Developmental Kyphosis

Figure 1. Magnified image of wedged vertebrae in Scheuermann's kyphosis

Hyperkyphosis (forward bend of the thoracic [ribbed] vertebrae beyond normal limits) is classified as either postural or structural in origin.

Postural Kyphosis

Postural kyphosis is flexible and will correct when the patient is asked to stand up straight. Patients with postural kyphosis have no abnormalities in their vertebrae shape.

Structural Kyphosis

Structural kyphosis, known as Scheuermann's kyphosis, is defined as rigid. The front sections of the vertebrae grow slower than the back sections. The abnormal kyphosis is best viewed from the side in the forward-bending position where a sharp, angular abnormal kyphosis is clearly visible.

Instead of normal, rectangular vertebrae with ideal alignment, wedge-shaped vertebrae cause misalignment (Figures 1 and 2). This process occurs during a period of rapid bone growth (usually between the ages of 12 and 15 in males or a few years earlier in females). The kyphotic curve that develops with growth frequently remains mild and requires only periodic x-rays.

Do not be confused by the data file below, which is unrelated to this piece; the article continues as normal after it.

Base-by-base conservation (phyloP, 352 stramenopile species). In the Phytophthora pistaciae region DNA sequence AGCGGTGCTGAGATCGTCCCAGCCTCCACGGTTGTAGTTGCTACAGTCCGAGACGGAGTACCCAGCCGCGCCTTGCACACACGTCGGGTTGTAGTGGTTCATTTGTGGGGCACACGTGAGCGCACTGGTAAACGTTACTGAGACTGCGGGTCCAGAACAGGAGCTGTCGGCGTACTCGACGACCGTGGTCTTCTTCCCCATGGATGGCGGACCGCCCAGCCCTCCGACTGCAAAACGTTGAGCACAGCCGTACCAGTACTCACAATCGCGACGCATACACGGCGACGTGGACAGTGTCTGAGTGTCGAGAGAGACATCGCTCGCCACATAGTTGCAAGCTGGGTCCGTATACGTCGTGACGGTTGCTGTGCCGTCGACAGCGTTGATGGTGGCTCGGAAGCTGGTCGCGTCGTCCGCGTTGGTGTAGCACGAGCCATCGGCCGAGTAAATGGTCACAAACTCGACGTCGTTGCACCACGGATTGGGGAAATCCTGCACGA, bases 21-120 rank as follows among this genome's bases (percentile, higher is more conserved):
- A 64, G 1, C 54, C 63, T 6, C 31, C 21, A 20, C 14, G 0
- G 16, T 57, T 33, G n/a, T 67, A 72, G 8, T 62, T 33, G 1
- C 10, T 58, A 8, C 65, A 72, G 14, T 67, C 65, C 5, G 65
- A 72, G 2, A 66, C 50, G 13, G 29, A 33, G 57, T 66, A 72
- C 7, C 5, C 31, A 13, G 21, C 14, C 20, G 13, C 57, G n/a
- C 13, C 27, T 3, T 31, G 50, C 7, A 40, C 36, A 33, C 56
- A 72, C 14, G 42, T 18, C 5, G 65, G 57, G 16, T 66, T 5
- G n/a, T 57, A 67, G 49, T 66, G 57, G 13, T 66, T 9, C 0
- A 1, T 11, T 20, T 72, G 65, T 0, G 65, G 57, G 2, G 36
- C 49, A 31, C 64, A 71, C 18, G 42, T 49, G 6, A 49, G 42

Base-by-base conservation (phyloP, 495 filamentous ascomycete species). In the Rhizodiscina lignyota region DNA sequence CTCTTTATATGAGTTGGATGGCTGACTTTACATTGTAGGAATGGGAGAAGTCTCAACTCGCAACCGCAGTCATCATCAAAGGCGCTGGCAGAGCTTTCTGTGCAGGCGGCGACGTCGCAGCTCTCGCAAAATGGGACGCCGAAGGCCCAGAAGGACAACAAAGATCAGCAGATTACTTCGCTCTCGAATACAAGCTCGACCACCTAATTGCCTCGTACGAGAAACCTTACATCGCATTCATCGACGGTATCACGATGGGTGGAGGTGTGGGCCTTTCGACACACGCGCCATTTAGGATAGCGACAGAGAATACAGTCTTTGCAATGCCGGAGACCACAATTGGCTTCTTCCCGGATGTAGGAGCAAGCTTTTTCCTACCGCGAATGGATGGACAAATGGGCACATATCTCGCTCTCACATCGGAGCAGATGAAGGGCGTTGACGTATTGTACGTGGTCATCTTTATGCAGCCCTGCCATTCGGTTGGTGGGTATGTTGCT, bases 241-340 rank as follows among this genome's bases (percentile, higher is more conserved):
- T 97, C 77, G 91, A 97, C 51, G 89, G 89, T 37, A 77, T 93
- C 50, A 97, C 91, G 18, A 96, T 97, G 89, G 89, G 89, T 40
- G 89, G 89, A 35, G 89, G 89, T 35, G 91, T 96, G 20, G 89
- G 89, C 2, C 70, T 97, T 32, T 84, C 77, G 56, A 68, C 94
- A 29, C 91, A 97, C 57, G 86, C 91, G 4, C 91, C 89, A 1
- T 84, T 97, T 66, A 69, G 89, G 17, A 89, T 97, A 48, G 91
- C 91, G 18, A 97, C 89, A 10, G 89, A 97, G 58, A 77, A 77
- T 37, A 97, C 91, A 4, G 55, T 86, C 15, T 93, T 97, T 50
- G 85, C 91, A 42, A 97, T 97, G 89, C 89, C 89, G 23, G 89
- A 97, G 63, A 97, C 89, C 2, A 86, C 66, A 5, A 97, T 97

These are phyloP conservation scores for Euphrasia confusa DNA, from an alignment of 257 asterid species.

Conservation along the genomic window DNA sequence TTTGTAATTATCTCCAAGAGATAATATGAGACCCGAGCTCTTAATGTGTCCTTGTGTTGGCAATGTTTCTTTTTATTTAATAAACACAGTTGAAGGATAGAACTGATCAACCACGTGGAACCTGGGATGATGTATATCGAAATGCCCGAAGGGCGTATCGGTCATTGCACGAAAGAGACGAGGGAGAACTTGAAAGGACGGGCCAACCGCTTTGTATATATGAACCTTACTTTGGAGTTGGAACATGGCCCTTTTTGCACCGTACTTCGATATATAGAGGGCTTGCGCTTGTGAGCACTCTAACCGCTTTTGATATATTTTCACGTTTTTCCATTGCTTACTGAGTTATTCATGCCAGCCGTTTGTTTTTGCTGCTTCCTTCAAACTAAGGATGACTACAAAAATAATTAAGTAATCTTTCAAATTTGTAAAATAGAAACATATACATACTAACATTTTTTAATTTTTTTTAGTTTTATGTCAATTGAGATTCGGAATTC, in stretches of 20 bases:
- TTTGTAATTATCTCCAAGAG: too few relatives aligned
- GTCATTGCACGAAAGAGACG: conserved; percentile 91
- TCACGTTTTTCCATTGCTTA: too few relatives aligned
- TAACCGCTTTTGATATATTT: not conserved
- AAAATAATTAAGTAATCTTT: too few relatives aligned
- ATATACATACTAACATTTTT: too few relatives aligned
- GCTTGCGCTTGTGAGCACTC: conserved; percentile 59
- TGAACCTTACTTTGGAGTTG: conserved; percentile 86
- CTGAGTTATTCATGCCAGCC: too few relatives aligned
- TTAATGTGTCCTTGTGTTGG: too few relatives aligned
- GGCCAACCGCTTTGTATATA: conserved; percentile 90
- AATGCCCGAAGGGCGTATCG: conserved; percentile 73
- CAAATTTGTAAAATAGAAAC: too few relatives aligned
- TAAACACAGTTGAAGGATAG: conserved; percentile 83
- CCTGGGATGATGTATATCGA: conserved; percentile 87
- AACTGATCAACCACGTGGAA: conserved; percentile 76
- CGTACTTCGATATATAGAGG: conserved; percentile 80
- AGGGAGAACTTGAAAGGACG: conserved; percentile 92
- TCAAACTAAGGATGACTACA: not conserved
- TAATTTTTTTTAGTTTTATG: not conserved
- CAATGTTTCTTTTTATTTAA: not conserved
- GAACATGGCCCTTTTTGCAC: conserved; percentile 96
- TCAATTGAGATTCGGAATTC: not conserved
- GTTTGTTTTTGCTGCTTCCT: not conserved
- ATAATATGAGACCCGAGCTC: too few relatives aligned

Patients often have poor posture and complaints of back pain, which is most common in early teenage years and less so as they approach adulthood. The pain rarely interferes with daily activity or professional careers. The kyphosis is more likely to be painful the apex (most angular section) is in the mid-to-low back instead of the upper back. In severe cases, adolescents may not be able to lie on their back without several pillows under their head.

Figure 2. A) Lateral x-ray of a patient with Scheuermann’s disease. B) Close-up x-ray demonstrating wedge-shaped vertebrae characteristic of Scheuermann’s disease.

Treatment Options

Nonoperative Management


Observation is typically recommended for:

  • Postural hyperkyphosis (rounded back straightens with proper posture)
  • Curves that are less than 60° in patients that are growing
  • Curves 60° to 80° in patients that are finished growing

X-Rays and Exercise

Standing, long-cassette (scoliosis) x-rays are taken every six months as the child grows. If the child experiences pain, an exercise program is usually recommended.

Figure 3. On the left is a side-view of a patient with Scheuermann's kyphosis. On the right is the same x-ray after he was placed in a hyperextension brace.


When the curve is moderately severe (60° to 80°) and the patient is still growing, brace treatment in conjunction with an exercise program may be recommended. The brace fit must be regularly evaluated and adjusted to ensure optimal correction.

  • Full-time use of a brace (20 hours/day) is usually required initially until maximum correction has been achieved.
  • During the last year of treatment prior to skeletal maturity, part-time brace wear (12 to 14 hours/day) may be proposed.
  • Brace wear must be continued for a minimum of 18 months in order to maintain a significant, permanent correction of the curve (Figure 3).